I ran by our old house today. They had a fire going, smoke wafting from the chimney pipe. Over the fence, I saw that the fig had grown at least another 10 feet, and I wondered how long has it been.
The fig gave me such exasperated heart ache while I was there. It was like a misunderstood teenager who had discovered Sylvia Plath and fought desperately against my loving care and patient understanding.
Its first year was so uneventful as to both leave me perplexed by and, later, appreciative of, the eventual breakdown. It branched into two twin trunks, but grew modestly and straight, so quietly that I let it fall into the blind spot we parents sometimes have for our model children, the ones who fool us by their responsibility and maturity into false ease.
The sibling trunks had a falling out in the second year, so much so that this family tree threatened to bring down the neighboring vines. One morning, I stepped out onto the deck with my coffee and through the rising steam saw that the smaller trunk had thrown itself onto the ground, willing its leaves to claw itself away from the other. Oh, can't have that, I thought, and Oh, brother, there is no need for drama out here in my get away from it all.
I twined up the moper to the model, and by the end of the month they had rebelled in cahoots and thrown themselves both down, nearly toppling the service berry, who in their defense, was rapidly becoming my poorly hidden favorite. I tied them both to the fence and said, 'There.'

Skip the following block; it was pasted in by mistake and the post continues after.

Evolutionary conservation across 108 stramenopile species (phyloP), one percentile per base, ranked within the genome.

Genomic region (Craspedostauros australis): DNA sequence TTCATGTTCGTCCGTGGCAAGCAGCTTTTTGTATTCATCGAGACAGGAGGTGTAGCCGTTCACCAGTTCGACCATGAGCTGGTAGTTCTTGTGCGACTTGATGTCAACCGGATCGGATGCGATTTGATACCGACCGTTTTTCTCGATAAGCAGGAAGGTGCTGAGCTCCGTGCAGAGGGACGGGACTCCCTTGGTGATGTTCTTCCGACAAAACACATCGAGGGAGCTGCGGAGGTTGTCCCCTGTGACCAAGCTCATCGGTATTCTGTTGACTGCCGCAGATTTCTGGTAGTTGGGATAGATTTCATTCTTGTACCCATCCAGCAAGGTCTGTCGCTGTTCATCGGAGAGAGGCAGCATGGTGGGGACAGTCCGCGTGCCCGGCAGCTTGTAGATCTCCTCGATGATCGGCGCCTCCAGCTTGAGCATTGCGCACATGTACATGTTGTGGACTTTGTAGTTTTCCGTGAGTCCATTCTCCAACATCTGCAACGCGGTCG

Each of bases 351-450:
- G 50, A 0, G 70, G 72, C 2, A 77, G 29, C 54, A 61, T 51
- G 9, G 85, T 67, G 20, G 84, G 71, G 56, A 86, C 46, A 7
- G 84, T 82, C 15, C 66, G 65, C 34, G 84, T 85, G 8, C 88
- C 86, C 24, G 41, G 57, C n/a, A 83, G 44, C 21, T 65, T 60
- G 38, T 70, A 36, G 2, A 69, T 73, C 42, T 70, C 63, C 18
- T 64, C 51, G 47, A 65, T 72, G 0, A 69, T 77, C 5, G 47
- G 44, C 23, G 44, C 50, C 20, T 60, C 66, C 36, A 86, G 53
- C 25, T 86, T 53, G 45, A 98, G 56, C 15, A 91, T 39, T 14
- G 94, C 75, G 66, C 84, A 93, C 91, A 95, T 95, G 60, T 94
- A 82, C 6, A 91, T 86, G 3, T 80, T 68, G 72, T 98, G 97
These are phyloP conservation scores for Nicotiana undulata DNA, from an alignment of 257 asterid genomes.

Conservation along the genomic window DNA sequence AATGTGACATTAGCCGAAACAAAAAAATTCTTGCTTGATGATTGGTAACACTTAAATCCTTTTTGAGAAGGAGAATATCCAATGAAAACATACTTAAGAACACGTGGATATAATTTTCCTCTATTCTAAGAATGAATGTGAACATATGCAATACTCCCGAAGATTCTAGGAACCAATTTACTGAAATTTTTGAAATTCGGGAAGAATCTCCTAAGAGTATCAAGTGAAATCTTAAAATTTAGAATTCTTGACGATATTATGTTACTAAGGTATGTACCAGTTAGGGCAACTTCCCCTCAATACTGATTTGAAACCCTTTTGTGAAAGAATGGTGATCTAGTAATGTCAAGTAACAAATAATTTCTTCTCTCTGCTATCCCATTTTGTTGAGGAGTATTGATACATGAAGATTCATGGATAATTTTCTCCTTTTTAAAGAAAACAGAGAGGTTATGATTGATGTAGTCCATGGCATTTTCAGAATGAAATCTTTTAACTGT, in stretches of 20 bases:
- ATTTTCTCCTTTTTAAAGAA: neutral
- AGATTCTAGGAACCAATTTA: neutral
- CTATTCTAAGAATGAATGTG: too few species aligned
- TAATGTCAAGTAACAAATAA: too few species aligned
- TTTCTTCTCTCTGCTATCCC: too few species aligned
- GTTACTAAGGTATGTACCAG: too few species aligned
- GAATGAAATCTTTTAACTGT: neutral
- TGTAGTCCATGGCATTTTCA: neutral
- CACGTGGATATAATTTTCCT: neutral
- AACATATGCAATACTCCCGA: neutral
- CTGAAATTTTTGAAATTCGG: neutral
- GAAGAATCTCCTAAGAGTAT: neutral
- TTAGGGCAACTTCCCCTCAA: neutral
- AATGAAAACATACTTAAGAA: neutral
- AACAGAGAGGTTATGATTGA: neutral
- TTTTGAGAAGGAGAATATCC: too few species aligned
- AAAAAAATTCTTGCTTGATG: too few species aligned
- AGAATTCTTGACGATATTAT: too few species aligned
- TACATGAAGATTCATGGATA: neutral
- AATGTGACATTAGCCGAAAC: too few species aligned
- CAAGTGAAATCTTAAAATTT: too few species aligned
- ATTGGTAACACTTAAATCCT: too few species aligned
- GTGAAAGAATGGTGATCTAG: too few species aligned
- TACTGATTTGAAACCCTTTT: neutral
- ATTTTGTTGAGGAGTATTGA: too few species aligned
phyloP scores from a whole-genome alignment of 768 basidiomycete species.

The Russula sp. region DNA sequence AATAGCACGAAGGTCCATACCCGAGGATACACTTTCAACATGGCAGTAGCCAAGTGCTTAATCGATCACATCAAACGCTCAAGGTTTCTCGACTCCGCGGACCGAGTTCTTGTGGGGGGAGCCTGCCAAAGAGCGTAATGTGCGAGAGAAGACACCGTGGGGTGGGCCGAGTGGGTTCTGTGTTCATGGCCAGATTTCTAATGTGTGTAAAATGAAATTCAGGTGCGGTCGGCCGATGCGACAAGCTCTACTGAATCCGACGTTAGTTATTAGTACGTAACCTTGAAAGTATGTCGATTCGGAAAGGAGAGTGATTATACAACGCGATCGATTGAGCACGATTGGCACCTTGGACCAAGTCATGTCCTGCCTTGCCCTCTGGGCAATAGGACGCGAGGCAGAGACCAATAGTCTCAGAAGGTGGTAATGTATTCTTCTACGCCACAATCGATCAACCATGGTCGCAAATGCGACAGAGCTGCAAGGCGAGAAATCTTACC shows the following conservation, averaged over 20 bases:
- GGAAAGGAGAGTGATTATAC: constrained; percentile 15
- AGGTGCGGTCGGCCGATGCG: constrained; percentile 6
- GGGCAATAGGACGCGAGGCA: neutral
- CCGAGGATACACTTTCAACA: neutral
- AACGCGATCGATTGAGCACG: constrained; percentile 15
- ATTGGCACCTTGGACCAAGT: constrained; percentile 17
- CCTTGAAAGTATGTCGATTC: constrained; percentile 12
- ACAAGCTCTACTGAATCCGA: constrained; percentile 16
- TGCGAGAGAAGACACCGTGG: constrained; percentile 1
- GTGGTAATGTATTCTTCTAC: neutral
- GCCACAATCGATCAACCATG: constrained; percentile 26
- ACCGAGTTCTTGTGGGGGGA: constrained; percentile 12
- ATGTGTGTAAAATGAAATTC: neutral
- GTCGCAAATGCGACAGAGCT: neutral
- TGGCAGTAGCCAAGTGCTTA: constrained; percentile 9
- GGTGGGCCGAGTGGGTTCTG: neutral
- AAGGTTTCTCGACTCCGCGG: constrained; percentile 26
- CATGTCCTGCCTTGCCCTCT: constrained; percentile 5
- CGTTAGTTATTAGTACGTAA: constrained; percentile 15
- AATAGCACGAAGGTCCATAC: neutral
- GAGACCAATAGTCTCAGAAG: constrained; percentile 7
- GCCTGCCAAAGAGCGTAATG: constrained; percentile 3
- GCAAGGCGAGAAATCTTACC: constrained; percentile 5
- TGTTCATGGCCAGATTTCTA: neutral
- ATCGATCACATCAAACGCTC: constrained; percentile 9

Another year passed, and to my great regret, I had washed my hands so cleanly of it that I was horrified the next winter to see that the twine had eaten into their trunks, and I ruefully cut the rope from their torsos, leaving obvious scars, which they wielded at me like constant reminders. I am so sorry, I said. I really was, too, but now I would never hear the end of it.
I wanted to argue that scars were very hip at the time. They were having none of it. The moon is scarred, too, you know. Not the compelling mythology of heroic deed or spurned love jagged lines cut flatteringly down a cheek, but pockmarked symmetry torn from the nose and forehead and scalp. You can't win. No one gets doe-eyed over body craters.
The last year, I saw glimpses of a beautiful tree, with perhaps the subtle threat of magnificent relapse. We ate the sum of her flowers, and I caught myself drifting away from maternal vigilance. And then, I abandoned the tree. Though I said out loud and often how proud I was, it was still an abandonment.
It is not my house, anymore, so I can only get so close. But I saw the tree yesterday, and it had grown, nearly unrecognizable over these 3 and a half years. Long and graceful and lovely and whole. Scarred and dolorous and fragile and unbound. I don't know where to put my hands anymore.